Magazine article The CPA Journal

API's Complete Guide to Accounting Procedures for Non-Profit Organizations

Magazine article The CPA Journal

API's Complete Guide to Accounting Procedures for Non-Profit Organizations

Article excerpt

API's Complete Guide to Accounting Procedures for Non-Profit Organizations Written and published by Accountants for the Public Interest, Baltimore, Md. (410-837-6533; fax 410-837-6532), $28

It is estimated that some 60,000 nonprofit organizations are operating in New York State. While many of them have sophisticated accounting systems and extensive internal control environments, many more small and medium-sized organizations lack the resources, staff, and expertise to handle the intricacies of nonprofit accounting. Accountants for the Public Interest (API) has created this guide to assist accounting and business professionals who volunteer their time and expertise to the nonprofit sector.

The Guide boldly tries to encapsulate the qualities, laws, control issues, and accounting principles that govern and define the nonprofit sector within a mere 88 pages, and the results are mixed. It does a good job of outlining the distinctive qualities of nonprofits, discussing various characteristics that distinguish them from their for-profit brethren. This is helpful in showing accountants with little or no nonprofit experience how traditional strategies that work in the for-profit world may be less effective in the nonprofit world because nonprofits face different challenges and often have more nonfiscal concerns.

The Guide also does a fairly good job of discussing some basic laws surrounding nonprofit organizations. While this area may get a little technical, it covers substantial territory that is a must for anyone guiding a nonprofit organization; some knowledge of basic nonprofit law is essential to avoiding potential pitfalls that could cost an organization its exempt status. But the Guide does not even touch upon some tax-related issues that plague many unsuspecting organizations and usually permeate lists of frequently asked nonprofit questions. For example, the Guide is silent on such issues as quid pro quo rules, nonprofit raffles, and intermediate sanctions; it also lacks sufficient coverage of the unrelated business income rules.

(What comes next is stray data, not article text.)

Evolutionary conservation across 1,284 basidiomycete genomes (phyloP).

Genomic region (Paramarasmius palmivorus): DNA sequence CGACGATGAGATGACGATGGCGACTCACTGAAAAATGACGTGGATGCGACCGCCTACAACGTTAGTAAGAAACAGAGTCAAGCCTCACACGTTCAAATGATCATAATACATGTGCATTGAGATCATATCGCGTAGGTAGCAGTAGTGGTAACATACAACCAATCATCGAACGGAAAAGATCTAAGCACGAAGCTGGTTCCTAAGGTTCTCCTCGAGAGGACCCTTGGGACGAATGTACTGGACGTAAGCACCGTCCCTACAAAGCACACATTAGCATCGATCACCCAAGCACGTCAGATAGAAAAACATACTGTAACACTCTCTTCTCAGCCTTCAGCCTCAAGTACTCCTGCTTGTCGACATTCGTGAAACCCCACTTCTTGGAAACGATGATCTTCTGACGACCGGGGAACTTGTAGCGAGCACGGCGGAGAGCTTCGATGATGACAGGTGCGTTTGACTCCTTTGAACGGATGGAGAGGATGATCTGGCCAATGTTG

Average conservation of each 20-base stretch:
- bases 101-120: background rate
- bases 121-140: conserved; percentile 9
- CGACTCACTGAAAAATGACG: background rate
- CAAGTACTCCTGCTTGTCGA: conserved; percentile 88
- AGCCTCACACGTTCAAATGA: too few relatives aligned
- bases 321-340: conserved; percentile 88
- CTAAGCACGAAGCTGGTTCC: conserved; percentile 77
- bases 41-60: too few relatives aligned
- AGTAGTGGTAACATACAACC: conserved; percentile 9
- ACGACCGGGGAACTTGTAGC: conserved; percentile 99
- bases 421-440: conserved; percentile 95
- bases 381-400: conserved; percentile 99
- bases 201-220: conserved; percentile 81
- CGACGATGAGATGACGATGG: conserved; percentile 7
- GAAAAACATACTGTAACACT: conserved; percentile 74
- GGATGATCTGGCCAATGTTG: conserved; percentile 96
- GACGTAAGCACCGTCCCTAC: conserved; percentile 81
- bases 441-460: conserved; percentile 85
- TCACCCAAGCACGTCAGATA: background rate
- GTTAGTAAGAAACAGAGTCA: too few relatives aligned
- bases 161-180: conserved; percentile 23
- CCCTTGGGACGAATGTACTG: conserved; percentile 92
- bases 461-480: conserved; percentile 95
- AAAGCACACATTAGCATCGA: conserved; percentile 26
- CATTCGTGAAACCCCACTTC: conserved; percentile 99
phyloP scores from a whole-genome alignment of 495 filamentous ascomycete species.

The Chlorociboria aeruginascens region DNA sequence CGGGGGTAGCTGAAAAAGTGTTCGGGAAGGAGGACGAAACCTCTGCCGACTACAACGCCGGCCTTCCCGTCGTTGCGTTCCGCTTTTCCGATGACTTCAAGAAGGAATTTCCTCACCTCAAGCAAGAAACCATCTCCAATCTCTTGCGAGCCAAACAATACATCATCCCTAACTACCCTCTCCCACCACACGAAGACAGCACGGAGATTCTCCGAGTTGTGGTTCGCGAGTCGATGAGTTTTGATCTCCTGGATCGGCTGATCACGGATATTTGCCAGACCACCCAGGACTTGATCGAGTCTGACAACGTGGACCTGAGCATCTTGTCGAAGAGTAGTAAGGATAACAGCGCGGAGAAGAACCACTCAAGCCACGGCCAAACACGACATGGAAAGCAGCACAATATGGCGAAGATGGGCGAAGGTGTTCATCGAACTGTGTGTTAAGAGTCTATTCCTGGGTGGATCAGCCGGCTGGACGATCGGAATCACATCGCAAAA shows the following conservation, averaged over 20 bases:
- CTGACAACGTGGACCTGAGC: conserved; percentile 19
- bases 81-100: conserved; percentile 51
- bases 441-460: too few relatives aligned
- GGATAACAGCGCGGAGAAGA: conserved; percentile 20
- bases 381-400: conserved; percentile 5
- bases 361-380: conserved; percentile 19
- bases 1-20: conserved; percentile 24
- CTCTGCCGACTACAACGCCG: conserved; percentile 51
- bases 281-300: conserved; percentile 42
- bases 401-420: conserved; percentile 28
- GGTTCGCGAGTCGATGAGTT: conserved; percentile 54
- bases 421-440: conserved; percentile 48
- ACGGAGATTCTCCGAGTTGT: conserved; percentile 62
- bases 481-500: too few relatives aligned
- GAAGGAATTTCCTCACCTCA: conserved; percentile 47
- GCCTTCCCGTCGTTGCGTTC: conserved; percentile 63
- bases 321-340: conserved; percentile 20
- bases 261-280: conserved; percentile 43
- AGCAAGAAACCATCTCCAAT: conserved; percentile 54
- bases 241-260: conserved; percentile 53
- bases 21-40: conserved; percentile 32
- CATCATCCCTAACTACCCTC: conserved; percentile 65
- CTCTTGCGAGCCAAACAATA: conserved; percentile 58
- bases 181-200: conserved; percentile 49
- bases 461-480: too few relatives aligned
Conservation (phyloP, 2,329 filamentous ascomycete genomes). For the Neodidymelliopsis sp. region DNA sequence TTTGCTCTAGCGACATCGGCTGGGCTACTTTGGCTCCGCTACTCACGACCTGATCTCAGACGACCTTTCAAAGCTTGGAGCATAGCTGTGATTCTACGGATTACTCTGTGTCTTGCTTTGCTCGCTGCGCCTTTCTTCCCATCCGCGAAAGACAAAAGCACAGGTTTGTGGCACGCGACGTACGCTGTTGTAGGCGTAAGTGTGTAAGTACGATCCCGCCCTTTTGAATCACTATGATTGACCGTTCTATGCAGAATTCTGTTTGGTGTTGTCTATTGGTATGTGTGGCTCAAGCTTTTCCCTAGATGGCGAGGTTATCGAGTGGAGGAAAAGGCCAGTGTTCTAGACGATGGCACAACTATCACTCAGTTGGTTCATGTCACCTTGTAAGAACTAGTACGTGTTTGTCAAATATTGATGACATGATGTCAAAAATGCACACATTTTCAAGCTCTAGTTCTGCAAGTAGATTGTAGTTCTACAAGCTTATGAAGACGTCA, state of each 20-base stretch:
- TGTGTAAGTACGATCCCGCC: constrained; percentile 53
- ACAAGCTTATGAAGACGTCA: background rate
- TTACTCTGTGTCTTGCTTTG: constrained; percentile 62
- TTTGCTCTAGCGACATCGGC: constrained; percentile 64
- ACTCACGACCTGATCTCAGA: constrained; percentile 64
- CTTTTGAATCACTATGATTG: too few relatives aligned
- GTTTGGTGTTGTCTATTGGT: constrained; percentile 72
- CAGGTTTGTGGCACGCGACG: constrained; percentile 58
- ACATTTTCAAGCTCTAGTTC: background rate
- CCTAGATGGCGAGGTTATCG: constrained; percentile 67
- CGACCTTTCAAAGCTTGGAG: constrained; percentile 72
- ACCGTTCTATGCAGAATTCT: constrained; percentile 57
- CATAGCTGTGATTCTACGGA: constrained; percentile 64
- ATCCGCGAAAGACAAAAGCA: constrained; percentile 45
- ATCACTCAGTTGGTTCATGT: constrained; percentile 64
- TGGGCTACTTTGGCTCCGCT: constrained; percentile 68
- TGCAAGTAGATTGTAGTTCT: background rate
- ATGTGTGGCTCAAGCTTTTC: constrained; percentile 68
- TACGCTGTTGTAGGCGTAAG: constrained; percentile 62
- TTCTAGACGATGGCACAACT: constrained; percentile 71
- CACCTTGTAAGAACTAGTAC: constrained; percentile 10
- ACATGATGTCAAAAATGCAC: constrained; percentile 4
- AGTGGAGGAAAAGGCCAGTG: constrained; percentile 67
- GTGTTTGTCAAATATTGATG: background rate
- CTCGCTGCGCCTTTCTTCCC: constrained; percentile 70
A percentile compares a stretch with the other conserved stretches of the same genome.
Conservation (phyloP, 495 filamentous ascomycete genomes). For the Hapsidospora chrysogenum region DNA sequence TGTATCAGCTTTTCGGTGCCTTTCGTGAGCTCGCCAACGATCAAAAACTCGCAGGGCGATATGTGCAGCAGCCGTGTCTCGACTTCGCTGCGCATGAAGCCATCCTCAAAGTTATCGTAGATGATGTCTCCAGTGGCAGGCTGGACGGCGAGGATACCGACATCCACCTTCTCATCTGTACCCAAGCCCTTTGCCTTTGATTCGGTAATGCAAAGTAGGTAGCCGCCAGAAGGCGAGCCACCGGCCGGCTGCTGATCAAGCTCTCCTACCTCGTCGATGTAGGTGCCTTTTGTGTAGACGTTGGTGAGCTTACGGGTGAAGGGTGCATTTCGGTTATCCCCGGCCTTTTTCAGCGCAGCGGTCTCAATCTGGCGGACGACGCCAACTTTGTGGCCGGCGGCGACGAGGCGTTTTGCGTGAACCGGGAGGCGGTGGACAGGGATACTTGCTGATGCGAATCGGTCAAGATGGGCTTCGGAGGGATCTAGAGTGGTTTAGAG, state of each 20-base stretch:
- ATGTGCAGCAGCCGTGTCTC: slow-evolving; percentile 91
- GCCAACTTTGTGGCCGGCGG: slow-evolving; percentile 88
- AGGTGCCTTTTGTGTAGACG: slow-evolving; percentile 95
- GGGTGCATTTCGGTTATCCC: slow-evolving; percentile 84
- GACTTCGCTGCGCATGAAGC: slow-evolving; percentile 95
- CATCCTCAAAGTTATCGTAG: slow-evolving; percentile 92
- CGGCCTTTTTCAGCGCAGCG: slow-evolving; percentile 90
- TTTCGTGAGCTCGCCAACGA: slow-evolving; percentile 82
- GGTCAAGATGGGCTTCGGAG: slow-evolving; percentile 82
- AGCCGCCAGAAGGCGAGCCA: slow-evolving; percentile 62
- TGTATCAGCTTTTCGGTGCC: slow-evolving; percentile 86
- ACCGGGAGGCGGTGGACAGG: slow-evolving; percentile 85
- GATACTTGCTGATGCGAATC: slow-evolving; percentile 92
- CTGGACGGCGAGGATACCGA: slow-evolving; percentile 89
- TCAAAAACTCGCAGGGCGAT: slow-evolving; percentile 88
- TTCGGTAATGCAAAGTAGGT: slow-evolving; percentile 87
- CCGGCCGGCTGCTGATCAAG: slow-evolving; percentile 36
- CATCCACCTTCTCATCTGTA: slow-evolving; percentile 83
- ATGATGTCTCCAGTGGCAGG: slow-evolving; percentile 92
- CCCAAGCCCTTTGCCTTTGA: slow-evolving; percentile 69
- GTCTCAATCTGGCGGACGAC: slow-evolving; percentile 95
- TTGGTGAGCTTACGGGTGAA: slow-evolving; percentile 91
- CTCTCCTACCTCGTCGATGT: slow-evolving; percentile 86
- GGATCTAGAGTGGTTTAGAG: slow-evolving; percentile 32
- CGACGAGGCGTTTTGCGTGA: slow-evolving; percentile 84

The Guide tries to cover the nonprofit control environment, working with the board, and accounting issues in a little over 20 pages. In contrast, the AICPA's Audit and Accounting Guide for not-for-profit organizations needed nearly 500 pages, and the AICPA issued an additional 94-page audit risk alert to keep practitioners up to speed on new developments. …

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